(RxWiki News) Ketamine, a powerful sedative, has been helpful in treating some people with depression. However, very little research has been published on the effects of this treatment.
A recent report reviewed the use of ketamine as a treatment for depression. They found that only a small number of people had been treated with ketamine.
Because so little is known about this drug, the researchers say it should be used with caution.
"Tell your doctor all of your medications."
Ketamine is an anesthetic that is used to sedate people and animals before surgery. It also has some dissociative properties – meaning it can cause hallucinations and altered thinking.
Multiple scientific reports have been published showing that ketamine, given once, has a quick antidepressant effect. The effects lasted for a week or two in some studies.
Researchers, led by Marije aan het Rot, PhD, of the University of Groningen in the Netherlands, reviewed the published reports about ketamine and depression.
Of all the published research, only 163 people received ketamine as a treatment for depression. Most of the people treated were people who did not responded well to other forms of treatment.
Looking at all the trials together, 25 to 75 percent of patients responded to ketamine within 24 hours of the dose. At 72 hours after the dose, 14 to 70 percent of people maintained the antidepressant effects.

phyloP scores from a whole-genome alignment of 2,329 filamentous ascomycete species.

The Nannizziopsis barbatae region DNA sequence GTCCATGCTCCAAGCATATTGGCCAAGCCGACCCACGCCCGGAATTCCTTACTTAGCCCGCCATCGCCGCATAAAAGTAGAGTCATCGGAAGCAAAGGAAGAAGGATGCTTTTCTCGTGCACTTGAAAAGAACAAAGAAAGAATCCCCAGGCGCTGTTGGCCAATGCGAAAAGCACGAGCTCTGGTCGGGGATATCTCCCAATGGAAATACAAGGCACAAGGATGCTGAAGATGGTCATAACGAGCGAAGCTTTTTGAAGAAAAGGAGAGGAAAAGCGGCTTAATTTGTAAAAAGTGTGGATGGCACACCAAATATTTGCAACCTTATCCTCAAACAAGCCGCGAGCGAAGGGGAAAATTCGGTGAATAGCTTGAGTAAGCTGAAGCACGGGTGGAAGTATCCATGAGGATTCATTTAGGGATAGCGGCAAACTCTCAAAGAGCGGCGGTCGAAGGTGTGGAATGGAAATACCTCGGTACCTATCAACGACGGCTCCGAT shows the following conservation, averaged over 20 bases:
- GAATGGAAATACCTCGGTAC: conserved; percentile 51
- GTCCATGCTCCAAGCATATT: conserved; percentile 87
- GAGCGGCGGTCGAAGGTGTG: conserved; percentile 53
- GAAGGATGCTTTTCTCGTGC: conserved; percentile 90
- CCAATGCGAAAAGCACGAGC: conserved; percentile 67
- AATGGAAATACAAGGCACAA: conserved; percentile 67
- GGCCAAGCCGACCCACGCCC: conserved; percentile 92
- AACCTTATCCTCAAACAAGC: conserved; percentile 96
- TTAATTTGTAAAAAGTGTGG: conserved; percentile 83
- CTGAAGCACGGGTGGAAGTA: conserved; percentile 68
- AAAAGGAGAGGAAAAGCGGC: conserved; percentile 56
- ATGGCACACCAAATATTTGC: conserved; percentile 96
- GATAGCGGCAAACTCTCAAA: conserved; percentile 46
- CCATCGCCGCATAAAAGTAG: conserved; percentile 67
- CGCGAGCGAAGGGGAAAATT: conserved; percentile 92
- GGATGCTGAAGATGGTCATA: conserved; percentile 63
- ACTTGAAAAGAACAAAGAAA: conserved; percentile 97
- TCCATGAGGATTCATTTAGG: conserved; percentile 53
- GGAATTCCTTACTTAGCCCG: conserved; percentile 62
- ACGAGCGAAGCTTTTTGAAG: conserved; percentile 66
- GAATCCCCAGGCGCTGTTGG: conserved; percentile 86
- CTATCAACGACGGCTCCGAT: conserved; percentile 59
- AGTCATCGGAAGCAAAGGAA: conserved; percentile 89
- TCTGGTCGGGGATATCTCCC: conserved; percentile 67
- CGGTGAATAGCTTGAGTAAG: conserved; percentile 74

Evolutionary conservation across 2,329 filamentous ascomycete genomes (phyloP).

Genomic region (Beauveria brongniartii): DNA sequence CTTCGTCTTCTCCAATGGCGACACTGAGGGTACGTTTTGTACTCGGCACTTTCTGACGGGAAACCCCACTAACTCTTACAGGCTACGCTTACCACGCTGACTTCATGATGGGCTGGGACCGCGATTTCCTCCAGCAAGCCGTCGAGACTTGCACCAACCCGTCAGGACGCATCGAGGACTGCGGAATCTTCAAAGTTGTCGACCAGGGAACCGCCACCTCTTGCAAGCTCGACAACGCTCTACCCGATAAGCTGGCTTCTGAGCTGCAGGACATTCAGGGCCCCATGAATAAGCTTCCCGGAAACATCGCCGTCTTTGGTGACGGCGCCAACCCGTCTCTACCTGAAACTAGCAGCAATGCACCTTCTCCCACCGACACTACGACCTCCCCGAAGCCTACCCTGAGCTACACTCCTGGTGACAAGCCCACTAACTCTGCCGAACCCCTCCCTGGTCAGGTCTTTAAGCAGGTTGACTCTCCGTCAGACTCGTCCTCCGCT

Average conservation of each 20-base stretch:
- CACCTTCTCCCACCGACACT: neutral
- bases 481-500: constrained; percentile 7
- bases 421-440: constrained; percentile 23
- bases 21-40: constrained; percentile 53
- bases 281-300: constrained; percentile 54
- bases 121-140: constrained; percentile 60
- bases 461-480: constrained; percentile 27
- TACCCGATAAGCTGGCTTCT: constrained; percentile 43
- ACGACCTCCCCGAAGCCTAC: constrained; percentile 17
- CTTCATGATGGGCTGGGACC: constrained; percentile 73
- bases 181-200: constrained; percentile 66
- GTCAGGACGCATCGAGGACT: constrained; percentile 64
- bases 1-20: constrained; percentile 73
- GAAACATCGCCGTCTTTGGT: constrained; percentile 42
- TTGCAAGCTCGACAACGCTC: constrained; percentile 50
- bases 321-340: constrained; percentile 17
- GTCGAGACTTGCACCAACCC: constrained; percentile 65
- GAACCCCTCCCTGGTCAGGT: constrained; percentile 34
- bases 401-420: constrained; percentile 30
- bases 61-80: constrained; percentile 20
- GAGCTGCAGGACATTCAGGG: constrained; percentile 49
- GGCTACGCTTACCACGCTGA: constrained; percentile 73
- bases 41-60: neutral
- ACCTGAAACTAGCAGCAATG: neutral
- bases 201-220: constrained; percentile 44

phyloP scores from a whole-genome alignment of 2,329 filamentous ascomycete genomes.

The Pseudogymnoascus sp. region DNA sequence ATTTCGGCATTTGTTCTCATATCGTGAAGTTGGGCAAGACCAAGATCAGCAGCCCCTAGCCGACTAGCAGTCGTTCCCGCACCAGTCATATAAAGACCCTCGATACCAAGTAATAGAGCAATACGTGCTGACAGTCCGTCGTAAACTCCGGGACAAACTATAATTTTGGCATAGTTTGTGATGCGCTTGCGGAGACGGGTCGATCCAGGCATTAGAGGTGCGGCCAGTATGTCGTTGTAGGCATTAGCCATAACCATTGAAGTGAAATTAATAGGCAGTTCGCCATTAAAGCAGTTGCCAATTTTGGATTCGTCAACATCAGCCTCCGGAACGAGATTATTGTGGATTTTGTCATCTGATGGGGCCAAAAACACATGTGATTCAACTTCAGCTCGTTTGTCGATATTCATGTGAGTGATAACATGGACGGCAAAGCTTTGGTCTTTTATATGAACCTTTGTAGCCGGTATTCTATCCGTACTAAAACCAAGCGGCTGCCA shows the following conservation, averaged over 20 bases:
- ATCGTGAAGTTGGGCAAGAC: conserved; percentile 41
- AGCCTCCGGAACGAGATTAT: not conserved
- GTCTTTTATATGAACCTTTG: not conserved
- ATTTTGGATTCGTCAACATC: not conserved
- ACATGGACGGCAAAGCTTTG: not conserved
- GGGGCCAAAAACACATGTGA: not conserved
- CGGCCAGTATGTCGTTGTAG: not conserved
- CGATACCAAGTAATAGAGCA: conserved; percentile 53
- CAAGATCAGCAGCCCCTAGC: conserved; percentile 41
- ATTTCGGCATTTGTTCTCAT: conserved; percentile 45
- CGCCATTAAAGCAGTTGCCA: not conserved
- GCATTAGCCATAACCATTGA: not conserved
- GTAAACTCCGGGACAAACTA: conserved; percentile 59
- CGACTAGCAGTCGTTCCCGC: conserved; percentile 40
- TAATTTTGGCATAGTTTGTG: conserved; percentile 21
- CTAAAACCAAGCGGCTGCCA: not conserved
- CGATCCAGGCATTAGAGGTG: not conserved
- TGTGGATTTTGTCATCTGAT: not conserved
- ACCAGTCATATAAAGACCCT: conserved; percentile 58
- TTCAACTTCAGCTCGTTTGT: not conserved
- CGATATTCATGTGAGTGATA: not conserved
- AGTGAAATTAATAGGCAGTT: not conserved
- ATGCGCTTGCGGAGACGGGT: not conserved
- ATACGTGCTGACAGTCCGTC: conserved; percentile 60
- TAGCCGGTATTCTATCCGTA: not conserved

Almost all trials had patients in a hospital where they received one single dose given by an anesthesiologist. Most people receiving ketamine stayed at least 24 hours in hospital after the injection.
Side effects were mild in most studies and were most commonly brief changes in blood pressure and heart rate.
The authors concluded that the research does support the fact that ketamine is helpful for some people. However, they also note that the amount of research on this potent drug is small.
There is very little information on how ketamine affects long-term depression symptoms.
The researchers recommend that any use of ketamine for depression should be in a hospital. More research is needed.
This study was published June 18 in Biological Psychiatry. Information about conflicts interest and funding was not available.